Quentin Burdick Center for Cooperatives

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Key Contributors

CHS Foundation
CoBank, St. Paul, MN " />North Dakota Farmers Union, Jamestown, ND

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A Vision for the Future

The idea of an NDSU center to benefit members of North Dakota cooperatives originated within the cooperatives themselves, and in October 1988, the Joint Cooperative Education Committee endorsed the concept. The Committee stated that such a center would be "a major step towards educating young people about cooperatives and preparing them for cooperatives careers." The effort to develop a Center for Cooperatives at NDSU was in response to those grassroots initiatives. The creation of the Quentin N. Burdick Center for Cooperatives was approved by the North Dakota Board of Higher Education in October 1992.


Mission

  • Conduct, promote, and coordinate university education and research on cooperatives
  • Strengthen cooperatives' operation
  • Work toward expanding employment and economic opportunities through cooperatives

 

Vision

The Quentin Burdick Center for Cooperatives operates through four primary components:

  • education including academic and executive
  • research including academic/public and specific/confidential
  • outreach/communication
  • coordination/cooperation

 

Values

Education - Academics continues to be a key component of the Center today as it was when it was founded in 1992. In an effort to "create a pool of university graduates who thoroughly understand cooperative philosophy, principles, and management strategies," Dr. Gregory McKee has been instrumental in teaching the NDSU cooperatives courses, creating modules to be used in other agribusiness and business courses, and assisting other colleges and universities to introduce courses or modules on cooperatives.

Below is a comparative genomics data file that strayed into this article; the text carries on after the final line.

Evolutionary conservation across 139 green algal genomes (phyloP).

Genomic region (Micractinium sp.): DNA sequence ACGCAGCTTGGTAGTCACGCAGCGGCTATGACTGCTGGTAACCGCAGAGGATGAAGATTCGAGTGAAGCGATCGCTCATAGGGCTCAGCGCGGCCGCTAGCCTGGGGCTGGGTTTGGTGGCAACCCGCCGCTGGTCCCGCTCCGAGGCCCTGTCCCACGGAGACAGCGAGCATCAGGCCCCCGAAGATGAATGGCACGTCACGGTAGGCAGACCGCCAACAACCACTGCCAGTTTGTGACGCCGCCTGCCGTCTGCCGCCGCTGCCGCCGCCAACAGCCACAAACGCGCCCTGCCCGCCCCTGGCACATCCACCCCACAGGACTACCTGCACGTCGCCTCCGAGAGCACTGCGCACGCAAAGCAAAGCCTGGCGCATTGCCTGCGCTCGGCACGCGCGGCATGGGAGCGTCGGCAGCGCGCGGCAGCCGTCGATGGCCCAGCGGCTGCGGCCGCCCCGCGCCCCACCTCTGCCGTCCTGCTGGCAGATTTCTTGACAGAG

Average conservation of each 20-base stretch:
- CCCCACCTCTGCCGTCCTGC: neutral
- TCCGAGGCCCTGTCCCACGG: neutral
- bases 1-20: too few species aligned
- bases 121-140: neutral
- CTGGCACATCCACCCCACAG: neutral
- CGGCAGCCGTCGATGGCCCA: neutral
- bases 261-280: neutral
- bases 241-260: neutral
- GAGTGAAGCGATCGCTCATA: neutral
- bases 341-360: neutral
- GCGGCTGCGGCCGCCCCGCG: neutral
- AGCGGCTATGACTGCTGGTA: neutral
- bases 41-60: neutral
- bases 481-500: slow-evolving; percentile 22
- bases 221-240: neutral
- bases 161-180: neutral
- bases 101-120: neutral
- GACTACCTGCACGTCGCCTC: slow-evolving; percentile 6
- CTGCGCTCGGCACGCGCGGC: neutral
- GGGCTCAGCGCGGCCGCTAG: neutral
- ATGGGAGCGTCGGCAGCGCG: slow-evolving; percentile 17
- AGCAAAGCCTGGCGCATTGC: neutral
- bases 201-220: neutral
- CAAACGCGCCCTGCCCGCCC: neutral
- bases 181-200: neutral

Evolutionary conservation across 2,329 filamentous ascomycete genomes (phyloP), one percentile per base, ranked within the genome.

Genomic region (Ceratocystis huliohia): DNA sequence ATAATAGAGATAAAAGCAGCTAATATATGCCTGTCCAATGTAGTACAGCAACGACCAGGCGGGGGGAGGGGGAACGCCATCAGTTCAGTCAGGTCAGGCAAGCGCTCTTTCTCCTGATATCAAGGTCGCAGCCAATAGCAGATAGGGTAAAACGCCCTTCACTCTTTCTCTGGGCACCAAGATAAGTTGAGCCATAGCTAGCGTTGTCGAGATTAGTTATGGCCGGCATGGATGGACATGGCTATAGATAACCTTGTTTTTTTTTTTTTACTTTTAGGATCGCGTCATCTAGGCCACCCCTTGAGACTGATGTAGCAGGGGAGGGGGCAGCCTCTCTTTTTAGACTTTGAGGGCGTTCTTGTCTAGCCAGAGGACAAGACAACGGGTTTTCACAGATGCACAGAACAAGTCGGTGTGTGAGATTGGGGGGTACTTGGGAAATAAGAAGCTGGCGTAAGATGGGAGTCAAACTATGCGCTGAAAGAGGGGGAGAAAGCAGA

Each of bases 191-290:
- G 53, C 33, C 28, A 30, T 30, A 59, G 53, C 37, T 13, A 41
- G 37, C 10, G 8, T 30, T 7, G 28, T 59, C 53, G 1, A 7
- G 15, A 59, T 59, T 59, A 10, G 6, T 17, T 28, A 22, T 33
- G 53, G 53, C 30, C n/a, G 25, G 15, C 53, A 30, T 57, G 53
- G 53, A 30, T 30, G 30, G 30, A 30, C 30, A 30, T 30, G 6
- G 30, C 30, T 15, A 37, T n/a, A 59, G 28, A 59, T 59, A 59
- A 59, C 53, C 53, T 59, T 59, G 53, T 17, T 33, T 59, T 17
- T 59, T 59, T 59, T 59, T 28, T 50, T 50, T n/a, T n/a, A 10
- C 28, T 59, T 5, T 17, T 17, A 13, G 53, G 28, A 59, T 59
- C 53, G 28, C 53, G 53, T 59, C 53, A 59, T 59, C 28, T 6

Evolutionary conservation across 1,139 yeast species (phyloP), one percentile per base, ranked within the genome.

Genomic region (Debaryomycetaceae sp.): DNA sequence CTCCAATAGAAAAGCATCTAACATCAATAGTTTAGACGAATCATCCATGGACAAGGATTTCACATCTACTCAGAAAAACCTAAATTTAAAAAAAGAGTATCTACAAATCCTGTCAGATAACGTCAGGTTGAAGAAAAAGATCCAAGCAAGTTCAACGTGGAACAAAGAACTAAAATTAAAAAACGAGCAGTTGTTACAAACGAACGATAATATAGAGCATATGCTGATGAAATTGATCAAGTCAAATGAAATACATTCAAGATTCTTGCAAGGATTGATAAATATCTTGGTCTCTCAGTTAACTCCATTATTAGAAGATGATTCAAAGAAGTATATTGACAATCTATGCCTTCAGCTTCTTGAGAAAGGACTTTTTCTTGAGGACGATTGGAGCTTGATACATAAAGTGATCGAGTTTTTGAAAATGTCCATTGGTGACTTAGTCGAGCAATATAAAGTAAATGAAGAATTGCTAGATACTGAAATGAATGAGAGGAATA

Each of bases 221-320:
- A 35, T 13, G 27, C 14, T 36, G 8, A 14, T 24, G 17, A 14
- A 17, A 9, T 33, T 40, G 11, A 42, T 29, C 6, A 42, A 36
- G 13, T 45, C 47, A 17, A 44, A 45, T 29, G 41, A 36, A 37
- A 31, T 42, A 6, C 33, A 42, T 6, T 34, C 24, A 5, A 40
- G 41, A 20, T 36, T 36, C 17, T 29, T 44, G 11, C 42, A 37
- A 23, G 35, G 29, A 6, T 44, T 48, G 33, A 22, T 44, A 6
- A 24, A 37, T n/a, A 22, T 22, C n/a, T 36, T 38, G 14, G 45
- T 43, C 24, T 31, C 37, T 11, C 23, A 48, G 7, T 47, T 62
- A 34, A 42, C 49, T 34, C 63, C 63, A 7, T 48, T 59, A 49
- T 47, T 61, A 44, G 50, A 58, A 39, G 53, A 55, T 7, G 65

Research - Research is critical to the understanding, development, and success of cooperatives. The Center has been conducive to providing research for the academic/public arena, as well as specific/confidential. This diversity allows the Center to be responsive to the real needs of both traditional and new processing cooperatives in the region, as well as meeting the needs of specific cooperatives.

Outreach/Communication - Although outreach activities were not explicitly mentioned as a primary goal of the Center in its early stages, it became apparent that these activities were vital to fulfilling the educational and research goals originally established for the Quentin Burdick Center for Cooperatives. Participation in conferences, extension educator trainings, Marketplace, etc. qualify as outreach activities. Outreach is consistent with the role of a land grant university and a logical extension of the educational and research goals of the Center.

Coordination/Cooperation - Each of the goals and activities of the Center needs to be coordinated with other organizations and agencies in the region. The Center needs to be able to provide leadership in some situations, while playing a supportive role in other circumstances. This role extends to both educational services and research activities.  Continued attendance and participation in state association and annual cooperative meetings, and regional and national conferences is a part of this role.

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